When Margaret was working on a model of the machine, a man named Charles Anan came to view it. Unfortunately, when she attempted to file a patent her application was rejected because Anan had already been granted one.
8: Jocelyn Bell Burnell observed radio pulsars for the first time.
Jocelyn Bell Burnell is an Irish astrophysicist. She was a graduate student at the University of Cambridge when she observed the first four pulsars, which are small rotating stars that emit pulses of radiation. Jocelyn was working with Anthony Hewish and Martin Ryle to construct a radio telescope to monitor quasars and it was her job to analyze the data.
After spending hours upon hours going through the data, Jocelyn noticed some anomalies. She brought it to the attention of Hewish, who eventually claimed the discovery as his own and won the Nobel Prize for Physics along with Ryle.
9: Lise Meitner discovered nuclear fission.
Lise Meitner was a physicist and acting director of the Institute for Chemistry. She fled in 1933 when Adolf Hitler came to power but kept in contact with chemist Otto Hahn. The two of them together discovered nuclear fission. Unfortunately, Meitner was not given credit because she was both a refugee and Jewish. Hahn later won the Nobel Prize and refused to credit Lise.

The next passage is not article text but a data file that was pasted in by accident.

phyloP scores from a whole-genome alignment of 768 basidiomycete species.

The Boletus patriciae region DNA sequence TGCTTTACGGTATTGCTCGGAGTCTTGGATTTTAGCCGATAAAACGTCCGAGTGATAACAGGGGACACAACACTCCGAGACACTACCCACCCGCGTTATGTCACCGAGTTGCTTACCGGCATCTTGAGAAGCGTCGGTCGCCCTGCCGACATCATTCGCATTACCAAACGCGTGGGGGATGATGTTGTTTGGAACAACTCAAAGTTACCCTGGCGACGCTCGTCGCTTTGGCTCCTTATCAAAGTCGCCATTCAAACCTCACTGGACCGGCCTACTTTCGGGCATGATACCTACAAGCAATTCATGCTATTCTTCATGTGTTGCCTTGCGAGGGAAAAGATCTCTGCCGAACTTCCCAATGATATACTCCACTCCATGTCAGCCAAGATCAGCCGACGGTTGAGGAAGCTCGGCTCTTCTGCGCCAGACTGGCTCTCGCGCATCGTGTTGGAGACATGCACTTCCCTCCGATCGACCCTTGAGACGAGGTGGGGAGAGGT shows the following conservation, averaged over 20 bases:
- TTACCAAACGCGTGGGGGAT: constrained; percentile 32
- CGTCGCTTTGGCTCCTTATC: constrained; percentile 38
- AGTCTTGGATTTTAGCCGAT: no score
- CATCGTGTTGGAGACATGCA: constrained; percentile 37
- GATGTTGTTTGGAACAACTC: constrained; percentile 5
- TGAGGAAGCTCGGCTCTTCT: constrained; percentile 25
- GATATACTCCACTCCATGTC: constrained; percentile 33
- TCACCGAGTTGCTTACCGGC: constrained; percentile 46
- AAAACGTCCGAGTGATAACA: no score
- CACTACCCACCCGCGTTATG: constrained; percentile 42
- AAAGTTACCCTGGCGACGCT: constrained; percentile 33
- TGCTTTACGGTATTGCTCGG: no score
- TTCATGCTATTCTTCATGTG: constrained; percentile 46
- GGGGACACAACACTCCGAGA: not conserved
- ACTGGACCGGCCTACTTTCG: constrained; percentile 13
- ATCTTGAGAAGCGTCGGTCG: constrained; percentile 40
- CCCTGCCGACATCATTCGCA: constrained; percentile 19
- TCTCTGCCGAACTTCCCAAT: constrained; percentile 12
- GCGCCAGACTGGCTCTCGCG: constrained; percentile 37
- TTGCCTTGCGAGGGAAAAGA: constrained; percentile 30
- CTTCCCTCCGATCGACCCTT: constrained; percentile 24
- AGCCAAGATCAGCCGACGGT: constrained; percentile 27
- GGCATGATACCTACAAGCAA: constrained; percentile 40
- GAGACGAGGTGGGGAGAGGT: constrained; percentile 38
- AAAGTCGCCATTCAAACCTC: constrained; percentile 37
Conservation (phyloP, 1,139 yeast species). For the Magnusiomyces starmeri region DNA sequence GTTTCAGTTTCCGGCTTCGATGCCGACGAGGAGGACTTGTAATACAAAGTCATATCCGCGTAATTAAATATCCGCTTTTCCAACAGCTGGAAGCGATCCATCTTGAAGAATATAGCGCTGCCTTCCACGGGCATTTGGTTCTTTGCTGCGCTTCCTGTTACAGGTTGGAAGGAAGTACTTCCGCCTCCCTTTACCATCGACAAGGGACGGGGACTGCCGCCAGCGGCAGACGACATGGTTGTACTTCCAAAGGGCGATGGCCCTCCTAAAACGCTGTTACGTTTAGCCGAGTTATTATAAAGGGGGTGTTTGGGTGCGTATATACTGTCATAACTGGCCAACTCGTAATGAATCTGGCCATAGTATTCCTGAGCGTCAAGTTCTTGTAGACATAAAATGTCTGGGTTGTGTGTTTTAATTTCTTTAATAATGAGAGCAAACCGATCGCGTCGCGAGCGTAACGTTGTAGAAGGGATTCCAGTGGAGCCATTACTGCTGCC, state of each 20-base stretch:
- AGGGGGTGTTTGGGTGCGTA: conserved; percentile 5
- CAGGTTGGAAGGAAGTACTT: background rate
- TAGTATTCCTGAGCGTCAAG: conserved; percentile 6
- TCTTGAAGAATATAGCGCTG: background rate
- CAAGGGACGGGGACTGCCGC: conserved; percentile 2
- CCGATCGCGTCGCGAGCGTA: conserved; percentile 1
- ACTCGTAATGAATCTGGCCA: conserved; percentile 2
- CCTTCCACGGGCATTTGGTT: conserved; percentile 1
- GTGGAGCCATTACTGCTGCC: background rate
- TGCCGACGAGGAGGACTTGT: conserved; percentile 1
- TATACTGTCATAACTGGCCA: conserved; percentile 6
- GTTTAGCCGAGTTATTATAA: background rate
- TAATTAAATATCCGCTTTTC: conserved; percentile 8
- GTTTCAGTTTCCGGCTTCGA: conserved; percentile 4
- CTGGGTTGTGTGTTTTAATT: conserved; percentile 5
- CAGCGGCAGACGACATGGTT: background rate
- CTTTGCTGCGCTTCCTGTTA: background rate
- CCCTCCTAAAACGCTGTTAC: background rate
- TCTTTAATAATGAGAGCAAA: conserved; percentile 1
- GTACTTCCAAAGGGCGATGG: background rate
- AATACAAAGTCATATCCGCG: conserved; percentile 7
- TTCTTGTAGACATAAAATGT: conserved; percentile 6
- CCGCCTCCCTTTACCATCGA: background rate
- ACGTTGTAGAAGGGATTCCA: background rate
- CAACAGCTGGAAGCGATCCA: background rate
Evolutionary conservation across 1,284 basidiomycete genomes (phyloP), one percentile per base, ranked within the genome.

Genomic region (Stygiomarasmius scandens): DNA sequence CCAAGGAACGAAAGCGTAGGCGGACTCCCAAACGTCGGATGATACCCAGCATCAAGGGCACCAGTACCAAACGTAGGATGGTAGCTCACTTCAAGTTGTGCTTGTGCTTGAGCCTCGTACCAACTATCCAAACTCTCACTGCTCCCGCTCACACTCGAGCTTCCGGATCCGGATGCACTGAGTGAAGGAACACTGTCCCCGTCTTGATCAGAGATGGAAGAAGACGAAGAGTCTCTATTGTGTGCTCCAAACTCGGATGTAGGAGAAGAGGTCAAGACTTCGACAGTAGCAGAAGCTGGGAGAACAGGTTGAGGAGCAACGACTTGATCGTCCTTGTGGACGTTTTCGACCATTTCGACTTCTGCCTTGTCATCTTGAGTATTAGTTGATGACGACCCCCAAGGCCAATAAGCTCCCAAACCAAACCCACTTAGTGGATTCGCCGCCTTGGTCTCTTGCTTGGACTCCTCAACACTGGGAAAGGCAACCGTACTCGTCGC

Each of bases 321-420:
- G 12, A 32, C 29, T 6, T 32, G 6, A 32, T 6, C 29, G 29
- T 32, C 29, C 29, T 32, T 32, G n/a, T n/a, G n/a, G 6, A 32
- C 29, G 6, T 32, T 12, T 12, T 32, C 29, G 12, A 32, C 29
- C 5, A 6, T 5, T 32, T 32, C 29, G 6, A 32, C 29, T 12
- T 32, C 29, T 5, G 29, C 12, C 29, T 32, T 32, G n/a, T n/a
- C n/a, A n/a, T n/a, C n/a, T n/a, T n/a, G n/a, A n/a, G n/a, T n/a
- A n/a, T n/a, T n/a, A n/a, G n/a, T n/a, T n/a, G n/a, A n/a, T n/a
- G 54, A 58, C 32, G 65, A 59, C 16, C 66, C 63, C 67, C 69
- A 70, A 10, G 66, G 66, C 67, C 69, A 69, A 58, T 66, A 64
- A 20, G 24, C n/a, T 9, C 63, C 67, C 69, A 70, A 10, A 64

The Berkeley Nuclear Research Center describes Lise’s story as “one of the most glaring examples of women’s scientific achievement overlooked by the Nobel committee.”
10: Marie Curie discovered radium and polonium.
Marie Curie was the first woman to win a Nobel Prize. She was also the first person and only woman to win the Nobel Prize twice and in two different scientific fields. Marie was a physicist and chemist and conducted pioneering research on radioactivity, leading to the discovery of radium and polonium, the latter of which she named after her native country of Poland. Marie also created mobile X-ray units to serve field hospitals during World War I.
11: Rachel Carson warned of the dangers of pesticides.
Rachel Carson was an environmental scientist and writer. In 1962 her book Silent Spring warned of the dangers of pesticides and chemicals to humans, animals, and plants. Many of the planet’s health issues today are due to this toxic waste.